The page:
You don’t think we will switch to alternative sources of energy?
Probably not in time to save our civilization. There comes a moment in the life of every empire when they have to choose to embrace the future or cling to the past. Usually they cling to the past. And when they do they begin a long slow and often bloody decline. The American moment is now. We can choose a green future and reinvent our civilization, or we can cling to our addiction to dead dinosaurs and follow them into extinction. Right now dinosaurs are winning.

So you don’t think we can turn things around?
You know the phrase, “come hell or high water?” Well, they’re both coming, and soon.

So how does that impact your work as a spiritual leader?
I’m a teacher not a leader. I don’t like following others, and I certainly don’t like others following me. But to answer your question, my concern is with cultivating compassion and loving-kindness. No one will survive what is coming alone. If we close our hearts out of fear, we will maximize the horror of what is coming, and those who do survive it will be the most heartless of all. But if we learn to open our hearts and work together in love more will survive, and do so with heart and soul intact.

Don’t you think God will intervene? Have you no hope?
Counting on God hasn’t really worked out so well for us Jews, so I don’t do that. But what I said doesn’t preclude hope. I have no hope that we will avoid the hell and high water that is coming with climate change. I have no hope that we will create a just and equitable society in place of the plutocracy we have now, but I do have hope that we can live our dying with love and compassion.

Last chance. Is there no way we can save ourselves at all?
All right, you want hope here’s hope. I have hope in Yertle the Turtle.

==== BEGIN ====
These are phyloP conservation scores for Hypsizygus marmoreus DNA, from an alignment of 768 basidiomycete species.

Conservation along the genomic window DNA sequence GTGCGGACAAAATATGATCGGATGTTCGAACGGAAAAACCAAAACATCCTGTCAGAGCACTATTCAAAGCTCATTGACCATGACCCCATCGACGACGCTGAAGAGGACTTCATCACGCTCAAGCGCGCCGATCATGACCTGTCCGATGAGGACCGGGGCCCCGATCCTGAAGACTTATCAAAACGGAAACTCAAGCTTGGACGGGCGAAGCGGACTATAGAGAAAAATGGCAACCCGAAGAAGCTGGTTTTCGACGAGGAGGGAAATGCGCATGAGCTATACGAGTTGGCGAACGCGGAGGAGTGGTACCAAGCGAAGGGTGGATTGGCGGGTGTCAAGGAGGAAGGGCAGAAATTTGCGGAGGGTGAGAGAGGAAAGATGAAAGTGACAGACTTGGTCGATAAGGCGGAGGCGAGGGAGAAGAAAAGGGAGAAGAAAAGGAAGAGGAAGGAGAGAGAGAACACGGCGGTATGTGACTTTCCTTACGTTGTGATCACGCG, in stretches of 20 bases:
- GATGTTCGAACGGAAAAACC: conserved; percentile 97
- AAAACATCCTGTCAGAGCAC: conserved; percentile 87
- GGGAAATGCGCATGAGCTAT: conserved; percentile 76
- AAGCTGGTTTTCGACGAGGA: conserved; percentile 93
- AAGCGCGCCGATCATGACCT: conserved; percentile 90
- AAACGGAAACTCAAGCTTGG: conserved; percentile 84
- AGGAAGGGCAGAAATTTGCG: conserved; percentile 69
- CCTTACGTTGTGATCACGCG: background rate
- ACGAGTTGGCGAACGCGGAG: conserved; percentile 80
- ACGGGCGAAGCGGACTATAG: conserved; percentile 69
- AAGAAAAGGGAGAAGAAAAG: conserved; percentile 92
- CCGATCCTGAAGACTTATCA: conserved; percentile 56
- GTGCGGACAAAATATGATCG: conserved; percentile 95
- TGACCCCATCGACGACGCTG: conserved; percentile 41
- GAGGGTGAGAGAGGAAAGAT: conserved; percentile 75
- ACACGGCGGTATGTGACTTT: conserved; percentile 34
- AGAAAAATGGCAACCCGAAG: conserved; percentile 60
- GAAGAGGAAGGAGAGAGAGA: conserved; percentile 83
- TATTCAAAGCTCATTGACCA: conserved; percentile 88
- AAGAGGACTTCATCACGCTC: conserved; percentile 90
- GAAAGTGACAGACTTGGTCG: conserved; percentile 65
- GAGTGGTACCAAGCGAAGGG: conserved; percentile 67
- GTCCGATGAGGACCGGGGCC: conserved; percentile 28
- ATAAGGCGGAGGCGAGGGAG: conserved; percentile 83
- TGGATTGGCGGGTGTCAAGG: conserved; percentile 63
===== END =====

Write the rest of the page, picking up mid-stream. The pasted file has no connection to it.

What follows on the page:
Yertle the Turtle? Like the Dr. Seuss book?
Exactly. Though not in Yertle himself, for he was the king. My hope is in Mack the lowest of things. Dr. Seuss’ story is about a society where the top turtle, Yertle, rests on the backs of all the lesser turtles beneath. Mack, the lowest turtle, complains about this injustice and is told to keep still. Mack burps and topples the entire system. I have hope that some Mack will burp and the whole system will crash.

This sounds like the Tea Party.
Not at all. Tea Party turtles worship the giant tortoise on the top. They worship the system that keeps them on the bottom even as it promises them a turn at the top. Tea Party turtles never burp. The true Macks are those who realize that the entire system is sick, and that maintaining it is wrong. They are mad as hell and just won’t take it any more. Tea Party turtles are mad as hell and just keep taking it. The faux Macks will stay where they are and allow the system to continue to exploit them. The real Macks will burp, and having burped walk away. It’s like a reverse Atas Shrugged.

Ayn Rand’s novel?
Right. In the novel the creators at the top shrug off the world of the takers at the bottom. In the Yertle version the takers are at the top: the wealthy and powerful, the greedy security-military-government-industrial-financial-media complex whose only concern is with maintaining their own power, and who add nothing of real value to human civilization. In the Rand novel the average person cannot live without the genius of the superior folks. In the Yertle version the powerful cannot live without the Macks lower down. When we Macks at last know our true worth we will burp. And when we do—watch out!